Plant Trials: statistical applications in the nursery industry

Story by Chris O'Connor

Most growers would be familiar with the need to conduct trials within their production nursery in order to optimise plant growth performance or business outcomes. Some examples of trials being used include evaluating;

· plant varieties for performance
· changed potting media formulations
· the performance of new fertilisers or other agrochemicals
· irrigation application

But for these trials to have merit and validity, they need to have good experimental design and data collection followed up with sound analysis. For example a visual assessment of crops may be unreliable especially where the differences are in small but still important magnitudes or where there is variation or overlap of the results of treated and untreated crops.

This is where the use of statistical analysis comes into play. Statistics helps us to organise, analyse and interpret data. This assists growers in determining probabilities and helps build confidence in decision making through increased sensitivity to differences between treatments and through overcoming our own biases and preconceptions.

A useful reference for growers who are looking at conducting trials and applying statistical analysis is the DOOR (Do Our Own Research) Manual for Plant Nurseries. First published in 1996, this text was designed specifically for the nursery industry and aims to empower growers to undertake their own statistically sound on -farm research. For those of you who do not own a copy, the text is now available for free from the Queensland Department of Primary Industries & Fisheries website http://era.daf.qld.gov.au/3054/

To whet your appetite on statistical analysis we’ll take a look at a basic tool which is standard deviation.

In statistics, the standard deviation is a measure that is used to measure the amount of variation or dispersion of a data set. For instance a low standard deviation indicates that the data points tend to be close to the mean or average of the set, while a high standard deviation indicates that the data points are spread out over a wider range of values.

This is well illustrated in the graph below (figure 1) where both examples have an average or mean of 100; however the standard deviation is very different; low standard deviation (10) indicates a reduced spread of values, whilst a higher standard deviation (50) indicates a wider spread of values.

So what you might ask, but imagine if these figures represented the height of a new batch of a trial crop. The average height is the same, but which one performs more consistently? Obviously in this example it is the red crop. Having an understanding of this information could influence your choice to incorporate the red variety into your cropping cycle given its more consistent performance.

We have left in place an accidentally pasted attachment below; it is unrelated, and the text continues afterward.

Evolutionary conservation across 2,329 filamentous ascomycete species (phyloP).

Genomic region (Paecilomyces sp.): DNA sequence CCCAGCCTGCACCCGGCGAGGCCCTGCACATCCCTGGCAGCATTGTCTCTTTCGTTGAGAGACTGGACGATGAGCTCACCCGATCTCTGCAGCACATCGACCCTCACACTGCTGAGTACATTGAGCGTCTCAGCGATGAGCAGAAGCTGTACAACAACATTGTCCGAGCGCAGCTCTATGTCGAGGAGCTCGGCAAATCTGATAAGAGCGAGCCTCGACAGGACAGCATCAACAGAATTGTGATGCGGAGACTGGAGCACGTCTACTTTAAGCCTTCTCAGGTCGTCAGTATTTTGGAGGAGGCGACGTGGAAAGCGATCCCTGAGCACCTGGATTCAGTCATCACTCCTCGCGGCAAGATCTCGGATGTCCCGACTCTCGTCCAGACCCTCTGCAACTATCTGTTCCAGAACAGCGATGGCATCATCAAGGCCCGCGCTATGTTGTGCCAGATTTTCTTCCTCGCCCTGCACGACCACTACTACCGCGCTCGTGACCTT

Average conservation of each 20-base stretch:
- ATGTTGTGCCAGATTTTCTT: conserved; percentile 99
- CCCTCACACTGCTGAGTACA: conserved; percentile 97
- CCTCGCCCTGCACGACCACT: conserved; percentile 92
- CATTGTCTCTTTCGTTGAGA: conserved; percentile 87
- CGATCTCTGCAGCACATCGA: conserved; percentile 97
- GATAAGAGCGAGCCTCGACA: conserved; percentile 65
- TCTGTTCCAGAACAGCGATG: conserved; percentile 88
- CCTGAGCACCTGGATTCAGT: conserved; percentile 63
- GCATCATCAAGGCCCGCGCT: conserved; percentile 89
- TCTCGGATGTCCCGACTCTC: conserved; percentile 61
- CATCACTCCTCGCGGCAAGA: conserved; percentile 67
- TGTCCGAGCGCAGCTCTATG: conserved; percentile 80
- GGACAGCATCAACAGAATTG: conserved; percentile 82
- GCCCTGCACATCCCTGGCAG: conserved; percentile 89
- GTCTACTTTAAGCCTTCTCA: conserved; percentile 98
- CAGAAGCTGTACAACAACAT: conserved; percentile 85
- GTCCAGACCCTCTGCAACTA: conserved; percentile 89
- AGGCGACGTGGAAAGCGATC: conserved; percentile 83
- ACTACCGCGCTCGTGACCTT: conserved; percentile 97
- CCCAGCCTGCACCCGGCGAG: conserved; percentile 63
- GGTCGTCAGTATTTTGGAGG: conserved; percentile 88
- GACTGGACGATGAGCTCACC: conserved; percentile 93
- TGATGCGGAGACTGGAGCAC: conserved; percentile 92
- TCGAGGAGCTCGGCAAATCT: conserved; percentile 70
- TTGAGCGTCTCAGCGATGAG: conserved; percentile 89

Figure 1 - Example 2 data sets with mean of 100 and differing standard deviation. Source https://en.wikipedia.org/wiki/Standard_deviation


Another useful tool is that in a normal distribution the following will occur

• Approximately 68% of the observations fall within ±1 standard deviation of the mean
• Approximately 95% of the observations fall within ± 2 standard deviations of the mean
• Approximately 99.7% of the observations fall within ± 3 standard deviations of the mean

This is known as the 68, 95 99.7 rule and it can be seen on the distribution curve in figure 2. Normal distributions are common and occur in many natural populations however populations may not always fit a normal distribution.


Figure 2 - Normal distribution curve with standard deviations illustrated Source - https://en.wikipedia.org/wiki/Standard_deviation



Although these functions would normally be calculated using a spreadsheet or statistical analysis tool knowing how to calculate by hand is important to help understand how the calculation works. A good step by step worked example of how to calculate a standard deviation by hand is found on the following website. https://www.khanacademy.org/math/probability/data-distributions-a1/summarizing-spread-distributions/a/calculating-standard-deviation-step-by-step

Standard deviation is just one example of a basic statistical tool. To develop and increase your understanding of how to conduct statistical analysis, there are a vast number of resources such as courses, texts, websites and videos available. It can seem daunting at first; however if you are planning on conducting trials, it is well worth the effort to become more familiar and adept at using some basic statistical analysis and seek expert advice if you are not sure.


For some inspiration to as to why you should develop your statistical knowledge the following videos are well useful.

A good talk on the importance of statistics is “Why you should love statistics” by Alan Smithwhich. In this talk Alan highlights the need for statistics because of our disjoint between perception and reality and that we can be blind to the numbers and we can also be blind to our blindness https://youtu.be/ogeGJS0GEF4

Statistician’s Hans and Ola Rosling demonstrate through statistic’s how we perceive the world and how we can overcome our shortcomings. https://youtu.be/Sm5xF-UYgdg